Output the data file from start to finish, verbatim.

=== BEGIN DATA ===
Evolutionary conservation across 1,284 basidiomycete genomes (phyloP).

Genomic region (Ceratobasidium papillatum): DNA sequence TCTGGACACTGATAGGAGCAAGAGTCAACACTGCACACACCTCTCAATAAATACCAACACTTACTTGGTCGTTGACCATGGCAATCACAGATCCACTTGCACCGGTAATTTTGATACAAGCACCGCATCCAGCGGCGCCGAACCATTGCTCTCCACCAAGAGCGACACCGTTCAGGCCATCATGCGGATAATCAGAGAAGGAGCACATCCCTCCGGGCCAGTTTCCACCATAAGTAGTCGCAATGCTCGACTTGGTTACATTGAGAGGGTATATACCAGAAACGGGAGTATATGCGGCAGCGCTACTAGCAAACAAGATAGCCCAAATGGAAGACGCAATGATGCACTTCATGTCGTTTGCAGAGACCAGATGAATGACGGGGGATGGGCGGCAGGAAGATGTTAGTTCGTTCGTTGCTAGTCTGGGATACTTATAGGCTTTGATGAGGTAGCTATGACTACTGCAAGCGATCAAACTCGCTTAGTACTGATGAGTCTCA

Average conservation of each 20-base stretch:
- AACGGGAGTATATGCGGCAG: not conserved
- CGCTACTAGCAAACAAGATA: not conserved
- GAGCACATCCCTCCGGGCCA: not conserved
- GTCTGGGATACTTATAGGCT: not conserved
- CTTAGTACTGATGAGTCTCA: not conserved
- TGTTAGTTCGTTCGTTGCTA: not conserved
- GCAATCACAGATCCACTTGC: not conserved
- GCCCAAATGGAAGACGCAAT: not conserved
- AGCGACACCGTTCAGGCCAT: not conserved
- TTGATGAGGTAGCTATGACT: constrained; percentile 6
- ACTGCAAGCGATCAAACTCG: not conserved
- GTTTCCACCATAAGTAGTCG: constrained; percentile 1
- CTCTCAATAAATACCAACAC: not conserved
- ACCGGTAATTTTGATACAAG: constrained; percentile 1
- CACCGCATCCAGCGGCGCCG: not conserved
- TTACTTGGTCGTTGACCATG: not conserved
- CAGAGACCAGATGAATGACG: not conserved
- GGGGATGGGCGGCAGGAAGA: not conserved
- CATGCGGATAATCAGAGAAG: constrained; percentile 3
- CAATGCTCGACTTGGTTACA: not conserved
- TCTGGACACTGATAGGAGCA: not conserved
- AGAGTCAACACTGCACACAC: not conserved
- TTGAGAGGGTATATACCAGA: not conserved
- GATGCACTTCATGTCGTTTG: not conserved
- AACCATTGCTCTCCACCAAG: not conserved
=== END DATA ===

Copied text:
Evolutionary conservation across 1,284 basidiomycete genomes (phyloP).

Genomic region (Ceratobasidium papillatum): DNA sequence TCTGGACACTGATAGGAGCAAGAGTCAACACTGCACACACCTCTCAATAAATACCAACACTTACTTGGTCGTTGACCATGGCAATCACAGATCCACTTGCACCGGTAATTTTGATACAAGCACCGCATCCAGCGGCGCCGAACCATTGCTCTCCACCAAGAGCGACACCGTTCAGGCCATCATGCGGATAATCAGAGAAGGAGCACATCCCTCCGGGCCAGTTTCCACCATAAGTAGTCGCAATGCTCGACTTGGTTACATTGAGAGGGTATATACCAGAAACGGGAGTATATGCGGCAGCGCTACTAGCAAACAAGATAGCCCAAATGGAAGACGCAATGATGCACTTCATGTCGTTTGCAGAGACCAGATGAATGACGGGGGATGGGCGGCAGGAAGATGTTAGTTCGTTCGTTGCTAGTCTGGGATACTTATAGGCTTTGATGAGGTAGCTATGACTACTGCAAGCGATCAAACTCGCTTAGTACTGATGAGTCTCA

Average conservation of each 20-base stretch:
- AACGGGAGTATATGCGGCAG: not conserved
- CGCTACTAGCAAACAAGATA: not conserved
- GAGCACATCCCTCCGGGCCA: not conserved
- GTCTGGGATACTTATAGGCT: not conserved
- CTTAGTACTGATGAGTCTCA: not conserved
- TGTTAGTTCGTTCGTTGCTA: not conserved
- GCAATCACAGATCCACTTGC: not conserved
- GCCCAAATGGAAGACGCAAT: not conserved
- AGCGACACCGTTCAGGCCAT: not conserved
- TTGATGAGGTAGCTATGACT: constrained; percentile 6
- ACTGCAAGCGATCAAACTCG: not conserved
- GTTTCCACCATAAGTAGTCG: constrained; percentile 1
- CTCTCAATAAATACCAACAC: not conserved
- ACCGGTAATTTTGATACAAG: constrained; percentile 1
- CACCGCATCCAGCGGCGCCG: not conserved
- TTACTTGGTCGTTGACCATG: not conserved
- CAGAGACCAGATGAATGACG: not conserved
- GGGGATGGGCGGCAGGAAGA: not conserved
- CATGCGGATAATCAGAGAAG: constrained; percentile 3
- CAATGCTCGACTTGGTTACA: not conserved
- TCTGGACACTGATAGGAGCA: not conserved
- AGAGTCAACACTGCACACAC: not conserved
- TTGAGAGGGTATATACCAGA: not conserved
- GATGCACTTCATGTCGTTTG: not conserved
- AACCATTGCTCTCCACCAAG: not conserved